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Crowley's
Fate liquidated
Successor Value City
Founded 1909
Headquarters Michigan, Michigan
 United States
Key people Joseph, William, and Daniel Crowley
Industry Department store
Parent Crowley Milner and Company
Subsidiaries Steinbach's

Crowley Milner and Company, generally referred to as Crowley's, was a department store chain that was founded in Detroit, Michigan in the early 1900s. The store maintained a flagship location, corporate office and warehouse complex in downtown Detroit, in direct competition with the Hudson's chain. Crowley's and Hudson's were both noted for their lavish annual Christmas displays. Faced with a decline in retail traffic in downtown Detroit, Crowley's closed its downtown location in July 1977, the firm did open and maintain a store in Detroit's New Center area that remained open until the chain's demise.

In 1995, the chain acquired Steinbach. Crowley's went out of business in 1999. Three mall-based stores were bought by discount chain Value City. These three stores were converted to "Crowley's Value City" in 1999, and remained Value City stores until that chain closed in 2008.

Contents

History

Crowley, Milner and Company was created in 1909 when Joseph J. Crowley, his brothers William and Daniel, and William L. Milner joined to save a struggling department store in Detroit called Partridge and Blackwell. Joseph Crowley had spent the previous few years working as a credit manager for Detroit wholesaler Burnham Stoepel, a job which often required that he help reorganize struggling ventures. His brothers had joined him in 1902 to form the Crowley Brothers Wholesale Dry Goods Company. Meanwhile, Milner was operating the W.L. Milner Department Store in Toledo, Ohio, a company that was a regular customer of the Crowley Brothers' enterprise.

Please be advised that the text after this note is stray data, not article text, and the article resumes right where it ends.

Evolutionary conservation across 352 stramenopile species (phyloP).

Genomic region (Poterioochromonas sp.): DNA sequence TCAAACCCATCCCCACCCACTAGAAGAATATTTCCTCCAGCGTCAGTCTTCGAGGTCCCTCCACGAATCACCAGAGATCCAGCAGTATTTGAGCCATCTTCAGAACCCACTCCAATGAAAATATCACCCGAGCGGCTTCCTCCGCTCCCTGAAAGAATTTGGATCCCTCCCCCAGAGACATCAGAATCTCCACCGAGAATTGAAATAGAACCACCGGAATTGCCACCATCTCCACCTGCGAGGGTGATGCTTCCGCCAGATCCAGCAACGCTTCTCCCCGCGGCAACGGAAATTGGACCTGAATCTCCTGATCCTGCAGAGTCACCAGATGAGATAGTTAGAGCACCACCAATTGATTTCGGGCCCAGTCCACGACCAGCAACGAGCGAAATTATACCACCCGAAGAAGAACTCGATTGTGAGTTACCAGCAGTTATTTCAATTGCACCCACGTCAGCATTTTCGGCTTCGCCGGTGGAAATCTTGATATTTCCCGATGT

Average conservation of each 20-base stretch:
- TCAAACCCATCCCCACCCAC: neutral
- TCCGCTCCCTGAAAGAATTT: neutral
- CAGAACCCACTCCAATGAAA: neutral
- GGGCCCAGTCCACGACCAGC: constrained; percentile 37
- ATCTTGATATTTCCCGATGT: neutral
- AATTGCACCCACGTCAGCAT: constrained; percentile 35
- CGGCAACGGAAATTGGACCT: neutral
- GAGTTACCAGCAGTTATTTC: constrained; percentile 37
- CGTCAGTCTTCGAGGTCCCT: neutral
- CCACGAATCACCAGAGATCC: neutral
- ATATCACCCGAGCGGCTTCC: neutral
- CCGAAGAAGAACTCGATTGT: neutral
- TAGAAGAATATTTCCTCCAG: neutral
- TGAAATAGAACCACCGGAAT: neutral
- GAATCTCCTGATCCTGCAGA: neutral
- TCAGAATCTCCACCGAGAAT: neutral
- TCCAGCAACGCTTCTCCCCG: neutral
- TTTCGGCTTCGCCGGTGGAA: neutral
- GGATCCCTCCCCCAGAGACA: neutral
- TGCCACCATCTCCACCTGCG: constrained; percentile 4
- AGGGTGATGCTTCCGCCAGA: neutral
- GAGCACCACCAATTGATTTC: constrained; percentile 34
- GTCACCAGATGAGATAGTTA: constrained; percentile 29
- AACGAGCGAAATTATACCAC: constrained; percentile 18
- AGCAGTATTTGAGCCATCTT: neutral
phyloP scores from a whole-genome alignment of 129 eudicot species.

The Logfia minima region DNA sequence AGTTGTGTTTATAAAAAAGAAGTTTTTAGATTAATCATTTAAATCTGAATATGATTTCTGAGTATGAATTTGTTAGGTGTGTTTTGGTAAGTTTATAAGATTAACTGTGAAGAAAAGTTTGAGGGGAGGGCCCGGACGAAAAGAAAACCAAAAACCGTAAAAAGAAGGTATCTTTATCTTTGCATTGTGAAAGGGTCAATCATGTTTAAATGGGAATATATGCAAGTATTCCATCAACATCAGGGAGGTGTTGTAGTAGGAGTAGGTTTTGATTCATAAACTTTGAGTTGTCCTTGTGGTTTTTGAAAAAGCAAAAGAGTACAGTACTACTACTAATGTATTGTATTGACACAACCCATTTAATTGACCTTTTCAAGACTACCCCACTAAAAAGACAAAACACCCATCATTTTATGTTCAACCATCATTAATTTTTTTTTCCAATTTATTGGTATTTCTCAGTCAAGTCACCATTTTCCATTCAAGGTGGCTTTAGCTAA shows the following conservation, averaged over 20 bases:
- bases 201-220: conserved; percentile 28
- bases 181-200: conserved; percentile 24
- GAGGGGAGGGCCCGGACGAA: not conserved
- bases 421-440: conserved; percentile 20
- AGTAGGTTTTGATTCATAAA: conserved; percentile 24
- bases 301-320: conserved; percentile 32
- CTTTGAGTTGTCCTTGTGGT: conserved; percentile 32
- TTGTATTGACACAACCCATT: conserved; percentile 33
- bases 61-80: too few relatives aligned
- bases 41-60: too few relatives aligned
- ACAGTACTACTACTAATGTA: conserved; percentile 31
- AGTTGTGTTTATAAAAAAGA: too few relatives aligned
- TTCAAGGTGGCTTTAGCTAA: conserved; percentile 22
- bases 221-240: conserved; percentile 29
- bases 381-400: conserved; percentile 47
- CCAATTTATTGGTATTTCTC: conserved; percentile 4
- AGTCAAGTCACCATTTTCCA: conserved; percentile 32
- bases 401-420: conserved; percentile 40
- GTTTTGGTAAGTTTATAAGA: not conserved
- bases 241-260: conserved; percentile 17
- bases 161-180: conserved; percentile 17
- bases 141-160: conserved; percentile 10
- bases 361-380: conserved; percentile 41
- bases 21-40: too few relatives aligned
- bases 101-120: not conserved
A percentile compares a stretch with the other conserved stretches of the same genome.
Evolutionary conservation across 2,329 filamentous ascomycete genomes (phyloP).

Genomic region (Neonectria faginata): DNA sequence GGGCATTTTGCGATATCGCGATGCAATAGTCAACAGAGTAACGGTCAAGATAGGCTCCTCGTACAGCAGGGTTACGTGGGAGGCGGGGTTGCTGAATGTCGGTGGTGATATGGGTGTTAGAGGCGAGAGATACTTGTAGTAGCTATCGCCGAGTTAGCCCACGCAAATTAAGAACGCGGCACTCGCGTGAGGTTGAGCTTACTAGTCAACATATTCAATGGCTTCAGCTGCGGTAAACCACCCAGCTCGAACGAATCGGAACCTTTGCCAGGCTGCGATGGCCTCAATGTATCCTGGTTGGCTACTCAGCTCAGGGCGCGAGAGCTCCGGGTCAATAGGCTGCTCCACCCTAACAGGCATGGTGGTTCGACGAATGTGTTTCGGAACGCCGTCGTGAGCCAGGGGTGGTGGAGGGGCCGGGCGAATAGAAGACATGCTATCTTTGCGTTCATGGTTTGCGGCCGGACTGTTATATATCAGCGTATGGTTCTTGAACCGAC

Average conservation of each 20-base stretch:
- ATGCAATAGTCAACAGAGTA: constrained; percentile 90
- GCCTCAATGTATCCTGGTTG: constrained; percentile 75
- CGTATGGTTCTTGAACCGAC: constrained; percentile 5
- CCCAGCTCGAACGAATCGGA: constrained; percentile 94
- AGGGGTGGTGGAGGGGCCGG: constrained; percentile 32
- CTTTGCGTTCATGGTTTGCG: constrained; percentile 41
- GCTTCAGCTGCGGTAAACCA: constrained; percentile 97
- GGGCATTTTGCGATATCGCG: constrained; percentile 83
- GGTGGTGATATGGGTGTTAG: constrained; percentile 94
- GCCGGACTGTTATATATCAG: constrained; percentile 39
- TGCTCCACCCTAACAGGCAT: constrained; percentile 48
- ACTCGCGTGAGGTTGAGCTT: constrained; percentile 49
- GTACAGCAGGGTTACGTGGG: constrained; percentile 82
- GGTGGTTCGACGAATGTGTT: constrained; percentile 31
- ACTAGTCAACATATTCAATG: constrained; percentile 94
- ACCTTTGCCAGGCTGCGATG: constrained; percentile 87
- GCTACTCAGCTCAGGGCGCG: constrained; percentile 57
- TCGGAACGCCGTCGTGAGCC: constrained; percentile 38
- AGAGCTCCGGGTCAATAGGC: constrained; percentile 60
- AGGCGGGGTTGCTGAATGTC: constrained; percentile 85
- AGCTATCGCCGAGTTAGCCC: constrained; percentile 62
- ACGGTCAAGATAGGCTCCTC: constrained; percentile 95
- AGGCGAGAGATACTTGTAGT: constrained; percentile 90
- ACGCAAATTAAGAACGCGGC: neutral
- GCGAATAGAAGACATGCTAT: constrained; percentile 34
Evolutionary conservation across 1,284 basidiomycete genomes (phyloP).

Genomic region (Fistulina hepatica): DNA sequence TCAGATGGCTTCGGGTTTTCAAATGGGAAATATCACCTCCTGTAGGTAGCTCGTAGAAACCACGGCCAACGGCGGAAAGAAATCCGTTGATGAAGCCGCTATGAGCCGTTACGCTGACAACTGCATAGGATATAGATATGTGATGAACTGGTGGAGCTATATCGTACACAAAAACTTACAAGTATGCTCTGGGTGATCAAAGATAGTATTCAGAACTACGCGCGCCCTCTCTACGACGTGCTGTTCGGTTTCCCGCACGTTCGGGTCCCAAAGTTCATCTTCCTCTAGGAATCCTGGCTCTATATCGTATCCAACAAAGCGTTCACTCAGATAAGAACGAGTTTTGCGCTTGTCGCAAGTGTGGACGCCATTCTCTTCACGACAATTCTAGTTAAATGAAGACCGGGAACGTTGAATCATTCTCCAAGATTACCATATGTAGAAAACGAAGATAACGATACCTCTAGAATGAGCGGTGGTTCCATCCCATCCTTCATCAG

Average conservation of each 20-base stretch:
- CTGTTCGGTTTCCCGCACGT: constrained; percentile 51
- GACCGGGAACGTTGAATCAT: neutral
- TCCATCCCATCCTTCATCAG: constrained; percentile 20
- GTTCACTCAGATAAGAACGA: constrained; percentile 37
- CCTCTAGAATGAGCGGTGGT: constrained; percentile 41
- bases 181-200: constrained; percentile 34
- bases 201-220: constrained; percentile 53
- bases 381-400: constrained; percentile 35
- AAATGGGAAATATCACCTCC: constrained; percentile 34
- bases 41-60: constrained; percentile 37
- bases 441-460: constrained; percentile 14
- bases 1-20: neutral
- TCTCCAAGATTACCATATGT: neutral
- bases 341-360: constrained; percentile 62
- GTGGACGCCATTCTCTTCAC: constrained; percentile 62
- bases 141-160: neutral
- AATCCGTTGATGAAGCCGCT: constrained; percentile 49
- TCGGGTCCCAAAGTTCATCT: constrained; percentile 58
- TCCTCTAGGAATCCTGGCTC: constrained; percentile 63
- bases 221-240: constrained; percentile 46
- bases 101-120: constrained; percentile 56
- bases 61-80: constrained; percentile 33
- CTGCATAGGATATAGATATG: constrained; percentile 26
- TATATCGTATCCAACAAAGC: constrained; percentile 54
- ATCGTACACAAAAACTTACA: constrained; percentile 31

After leaving Burnham Stoepel to fully focus his energy on Crowley Brothers, Joseph Crowley was approached by an executive of the Central Savings Bank of Detroit about the Partridge and Blackwell opportunity. The company was a specialty retailer teetering on the edge of bankruptcy due to organizational problems that were exacerbated by the recession in 1907. Crowley agreed to take over the struggling company on the condition that his two brothers and Milner join him in the endeavor. They all agreed, and in 1909 Crowley, Milner and Company was incorporated as the successor to Partridge and Blackwell.

Crowley, Milner & Co. immediately set about the task of positioning itself as one of Detroit's highest quality retail operations. In the early 1900s, Detroit was regarded as one of the country's most beautiful and affluent cities, and Crowley, Milner & Co. catered to this image. The store was stocked with luxurious clothing and gifts, much of which was imported from Europe, as well as a fancy full-service restaurant and one of Detroit's best grocery stores. In less than ten years, the Crowley, Milner & Co. store had been expanded in size and was the largest department store in Michigan.